Monday night saw the beginning of budget talks in Stephenville as city directors discussed what they hoped to see considered for the 2009-10 budget.
Walter Wood, city director of finance and administration, addressed the council and began by giving a tax update. He mentioned that the sales tax for the area was up by 11 percent, as was the mixed beverage tax. Wood said the city is on track to “meet our budget” on both taxes.
Wood also mentioned that taxable property values have made some improvement since 2005, but that it was “too early to tell” what the final outcome might be, due to the lack of appraisal value information.
According to Wood, the city’s water revenues are “maintaining” and the outcome of that budgetary aspect will be determined by the amount of rain the city receives during the upcoming summer months.
“In my experience, the rain usually stops after Memorial Day, but we’ll see,” said Wood.
A report on the landfill fees showed that revenue for the year has already exceeded last year’s, thanks to the hail storm experienced earlier this spring.
One area where the city had a hard time maintaining budgeted funds was the hotel/motel occupancy tax. Wood told the council that the decline in this area of revenue is due to the economic situation and the lack of people traveling. He said the tax revenue generated by hotels and motels was down by about 50 percent and he doesn’t think that the city will make the projected revenue.
After the update on the city’s finances, Wood presented some things that are on the top of his list of needs. Among them is special training for the city’s clerk, who has taken over maintaining the Web site, although she has no formal training.
“I hope the city hall clerk can receive special training during the next year in Web design, editing, styling and Web administration,” said Wood. “This training would allow the clerk to train others within the city.”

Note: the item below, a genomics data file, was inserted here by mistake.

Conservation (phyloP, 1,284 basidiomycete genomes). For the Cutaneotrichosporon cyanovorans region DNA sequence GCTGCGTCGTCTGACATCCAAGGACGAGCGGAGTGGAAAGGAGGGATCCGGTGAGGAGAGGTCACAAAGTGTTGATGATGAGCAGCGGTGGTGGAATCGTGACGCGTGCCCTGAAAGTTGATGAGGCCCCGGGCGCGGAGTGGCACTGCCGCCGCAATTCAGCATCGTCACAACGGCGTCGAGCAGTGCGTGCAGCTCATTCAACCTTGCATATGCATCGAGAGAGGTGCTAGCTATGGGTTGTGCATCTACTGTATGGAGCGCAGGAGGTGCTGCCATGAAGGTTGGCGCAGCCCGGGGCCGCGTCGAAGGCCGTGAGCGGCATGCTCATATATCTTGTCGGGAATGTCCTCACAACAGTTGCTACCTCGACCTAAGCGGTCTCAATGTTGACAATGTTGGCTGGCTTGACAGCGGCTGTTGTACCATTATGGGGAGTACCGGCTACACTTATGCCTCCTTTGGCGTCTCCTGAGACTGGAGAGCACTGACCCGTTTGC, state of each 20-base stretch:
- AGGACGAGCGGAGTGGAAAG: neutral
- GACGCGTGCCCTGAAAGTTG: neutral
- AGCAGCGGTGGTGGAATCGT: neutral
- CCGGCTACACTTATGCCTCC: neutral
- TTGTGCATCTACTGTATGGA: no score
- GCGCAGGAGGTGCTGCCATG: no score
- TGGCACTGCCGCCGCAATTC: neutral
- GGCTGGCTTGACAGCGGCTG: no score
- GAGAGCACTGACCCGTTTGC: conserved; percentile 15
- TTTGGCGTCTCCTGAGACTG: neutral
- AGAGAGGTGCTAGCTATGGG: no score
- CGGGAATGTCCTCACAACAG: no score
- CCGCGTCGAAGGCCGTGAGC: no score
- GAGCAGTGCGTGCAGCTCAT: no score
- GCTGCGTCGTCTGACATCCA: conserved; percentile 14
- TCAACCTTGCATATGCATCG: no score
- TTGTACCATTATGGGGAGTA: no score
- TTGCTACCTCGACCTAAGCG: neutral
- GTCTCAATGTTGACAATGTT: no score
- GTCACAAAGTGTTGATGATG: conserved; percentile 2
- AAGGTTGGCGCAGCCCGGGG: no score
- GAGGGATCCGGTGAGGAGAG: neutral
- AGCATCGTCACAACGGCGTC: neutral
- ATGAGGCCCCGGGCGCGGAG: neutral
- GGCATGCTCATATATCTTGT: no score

Wood also wanted to address city hardware upgrades including a tape back-up device, GIS servers and domain controllers. He requested that the city consider updating the municipal services center by painting the interior walls and revamping the parking lot, which Wood says is too small for delivery trucks and employees to be in at the same time.
After Wood’s presentation, Fire Chief Jimmy Chew addressed the council members. Chew started with a request to remodel Fire Station 2.
“We have three stations and have had one remodel in 111 years,” said Chew.
Chew is hoping for stimulus grants to be used in the remodeling efforts, although he explained to the council that the stimulus money will likely be divvied out to higher priority stations. He also petitioned the council to replace the burn building and training tower. According to Chew, the set up and construction of these buildings is outdated and unsafe for training purposes. He told the council the cost of this project would be about $500,000. Chew also asked that the council consider replacing some vehicles in his fleet. These vehicles include an incident command vehicle, two pumpers and a quint, a booster and an ambulance.
Chew also requested some new equipment including a bariatric lift system, an electronic reporting system and an auto-pulse Cardiopulmonary Resuscitation machine. This machine performs CPR for medics, something that allows the freeing of an extra person to help on the scene during a crisis situation.
He also requested some extra personnel, including the addition of an assistant chief. Chew said that this position would add continuity to command and would benefit the entire department. He also requested some upgrades for the fire clown program, which teaches fire safety to kids in classroom settings.
Budget talks will resume next Monday at 5:30 p.m. in the council training room